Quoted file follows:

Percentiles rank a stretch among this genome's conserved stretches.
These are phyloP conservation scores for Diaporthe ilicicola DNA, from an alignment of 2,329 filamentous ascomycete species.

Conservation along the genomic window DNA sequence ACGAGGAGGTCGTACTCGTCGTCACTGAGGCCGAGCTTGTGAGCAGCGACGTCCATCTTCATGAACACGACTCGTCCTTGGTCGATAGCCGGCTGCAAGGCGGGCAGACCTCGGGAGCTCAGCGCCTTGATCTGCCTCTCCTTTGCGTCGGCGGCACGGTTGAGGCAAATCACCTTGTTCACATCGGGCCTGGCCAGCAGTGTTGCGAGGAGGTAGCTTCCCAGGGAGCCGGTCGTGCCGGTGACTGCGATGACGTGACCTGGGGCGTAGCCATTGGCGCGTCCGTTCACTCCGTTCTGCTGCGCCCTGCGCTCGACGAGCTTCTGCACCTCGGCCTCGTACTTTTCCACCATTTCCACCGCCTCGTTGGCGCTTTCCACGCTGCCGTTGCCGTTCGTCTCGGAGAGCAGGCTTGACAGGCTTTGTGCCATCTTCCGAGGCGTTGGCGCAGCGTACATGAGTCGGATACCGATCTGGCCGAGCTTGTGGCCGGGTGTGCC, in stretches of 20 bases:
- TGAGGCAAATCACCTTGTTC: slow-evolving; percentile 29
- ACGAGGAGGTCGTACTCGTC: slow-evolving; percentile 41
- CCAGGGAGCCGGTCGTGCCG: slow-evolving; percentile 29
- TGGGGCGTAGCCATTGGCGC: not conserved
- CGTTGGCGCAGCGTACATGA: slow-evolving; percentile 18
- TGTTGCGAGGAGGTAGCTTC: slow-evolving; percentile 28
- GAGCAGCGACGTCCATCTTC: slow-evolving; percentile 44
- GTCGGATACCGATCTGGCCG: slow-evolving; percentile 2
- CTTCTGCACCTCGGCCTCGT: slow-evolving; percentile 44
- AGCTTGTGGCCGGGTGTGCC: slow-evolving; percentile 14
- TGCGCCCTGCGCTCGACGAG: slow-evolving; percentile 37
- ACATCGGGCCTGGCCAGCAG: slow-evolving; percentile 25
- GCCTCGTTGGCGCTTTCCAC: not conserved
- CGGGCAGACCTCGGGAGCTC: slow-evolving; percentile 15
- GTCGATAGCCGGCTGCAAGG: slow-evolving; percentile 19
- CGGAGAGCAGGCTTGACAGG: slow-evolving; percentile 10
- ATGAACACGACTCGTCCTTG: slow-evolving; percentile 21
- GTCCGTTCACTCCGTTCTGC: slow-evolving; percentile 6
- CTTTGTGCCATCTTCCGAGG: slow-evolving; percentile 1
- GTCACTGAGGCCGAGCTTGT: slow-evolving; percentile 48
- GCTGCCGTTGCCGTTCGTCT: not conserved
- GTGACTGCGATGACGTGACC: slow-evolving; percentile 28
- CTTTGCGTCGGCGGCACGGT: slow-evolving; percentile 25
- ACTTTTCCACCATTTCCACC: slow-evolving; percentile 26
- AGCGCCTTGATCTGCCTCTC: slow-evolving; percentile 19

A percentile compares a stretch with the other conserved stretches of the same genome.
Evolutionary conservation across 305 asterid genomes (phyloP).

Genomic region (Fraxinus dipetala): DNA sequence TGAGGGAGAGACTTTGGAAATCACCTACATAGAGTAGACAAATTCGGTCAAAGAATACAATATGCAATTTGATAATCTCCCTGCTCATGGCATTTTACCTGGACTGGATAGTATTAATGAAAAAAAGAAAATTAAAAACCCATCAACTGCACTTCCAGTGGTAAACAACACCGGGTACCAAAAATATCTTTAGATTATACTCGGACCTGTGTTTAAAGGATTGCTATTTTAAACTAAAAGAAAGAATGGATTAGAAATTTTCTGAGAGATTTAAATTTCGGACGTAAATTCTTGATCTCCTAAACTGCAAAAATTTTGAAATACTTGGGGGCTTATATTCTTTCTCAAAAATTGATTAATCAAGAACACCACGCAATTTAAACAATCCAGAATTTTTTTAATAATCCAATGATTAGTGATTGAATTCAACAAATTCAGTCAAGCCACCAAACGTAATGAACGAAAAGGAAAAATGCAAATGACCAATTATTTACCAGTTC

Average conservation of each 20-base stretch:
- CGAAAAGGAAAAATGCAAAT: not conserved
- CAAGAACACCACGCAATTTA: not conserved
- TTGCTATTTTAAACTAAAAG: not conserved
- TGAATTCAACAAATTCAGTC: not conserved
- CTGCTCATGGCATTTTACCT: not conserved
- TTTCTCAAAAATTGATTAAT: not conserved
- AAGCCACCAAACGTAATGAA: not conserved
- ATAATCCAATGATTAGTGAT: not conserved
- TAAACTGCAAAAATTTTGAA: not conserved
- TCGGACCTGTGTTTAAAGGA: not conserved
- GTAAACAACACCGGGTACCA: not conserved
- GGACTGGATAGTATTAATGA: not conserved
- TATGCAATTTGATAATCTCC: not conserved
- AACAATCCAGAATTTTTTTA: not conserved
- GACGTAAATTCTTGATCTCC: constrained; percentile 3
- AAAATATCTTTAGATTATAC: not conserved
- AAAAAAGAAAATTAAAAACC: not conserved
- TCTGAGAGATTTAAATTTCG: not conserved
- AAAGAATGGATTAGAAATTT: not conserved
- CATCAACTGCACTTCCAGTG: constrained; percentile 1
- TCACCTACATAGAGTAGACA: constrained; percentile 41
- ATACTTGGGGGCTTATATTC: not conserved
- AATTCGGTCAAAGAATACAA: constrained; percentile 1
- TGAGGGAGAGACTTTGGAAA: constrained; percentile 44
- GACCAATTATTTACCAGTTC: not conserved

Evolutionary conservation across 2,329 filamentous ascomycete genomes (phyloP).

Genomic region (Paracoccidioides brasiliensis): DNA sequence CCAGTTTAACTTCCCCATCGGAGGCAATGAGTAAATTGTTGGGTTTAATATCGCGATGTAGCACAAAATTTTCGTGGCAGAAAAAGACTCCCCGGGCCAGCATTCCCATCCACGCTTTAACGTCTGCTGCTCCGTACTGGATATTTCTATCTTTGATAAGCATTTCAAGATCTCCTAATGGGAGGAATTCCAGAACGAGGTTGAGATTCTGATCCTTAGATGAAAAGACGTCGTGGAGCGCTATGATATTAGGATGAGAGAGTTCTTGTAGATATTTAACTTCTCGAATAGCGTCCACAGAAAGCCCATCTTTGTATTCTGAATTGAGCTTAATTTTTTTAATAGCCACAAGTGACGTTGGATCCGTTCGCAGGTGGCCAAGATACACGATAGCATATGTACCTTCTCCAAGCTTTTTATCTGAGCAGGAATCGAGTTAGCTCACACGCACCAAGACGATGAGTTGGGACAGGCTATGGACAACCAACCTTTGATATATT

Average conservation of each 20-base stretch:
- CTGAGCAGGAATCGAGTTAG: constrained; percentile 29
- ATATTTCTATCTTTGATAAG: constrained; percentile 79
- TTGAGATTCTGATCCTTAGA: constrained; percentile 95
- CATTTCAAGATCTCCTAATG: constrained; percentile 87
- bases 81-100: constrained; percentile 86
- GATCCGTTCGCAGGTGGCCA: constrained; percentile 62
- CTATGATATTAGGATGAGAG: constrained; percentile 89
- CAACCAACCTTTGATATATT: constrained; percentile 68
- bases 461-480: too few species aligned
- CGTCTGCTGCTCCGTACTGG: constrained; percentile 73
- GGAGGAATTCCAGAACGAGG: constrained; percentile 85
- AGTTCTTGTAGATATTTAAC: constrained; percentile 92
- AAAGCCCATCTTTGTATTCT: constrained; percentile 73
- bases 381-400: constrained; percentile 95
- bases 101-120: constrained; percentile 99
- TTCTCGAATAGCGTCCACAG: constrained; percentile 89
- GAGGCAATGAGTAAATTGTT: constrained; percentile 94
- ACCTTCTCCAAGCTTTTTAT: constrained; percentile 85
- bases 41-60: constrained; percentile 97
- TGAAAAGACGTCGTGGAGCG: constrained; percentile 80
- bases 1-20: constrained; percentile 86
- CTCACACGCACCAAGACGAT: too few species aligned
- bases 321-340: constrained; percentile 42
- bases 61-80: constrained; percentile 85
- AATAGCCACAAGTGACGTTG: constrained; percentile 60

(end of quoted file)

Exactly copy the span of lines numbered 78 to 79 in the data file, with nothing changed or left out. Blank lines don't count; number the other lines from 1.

- ACCTTCTCCAAGCTTTTTAT: constrained; percentile 85
- bases 41-60: constrained; percentile 97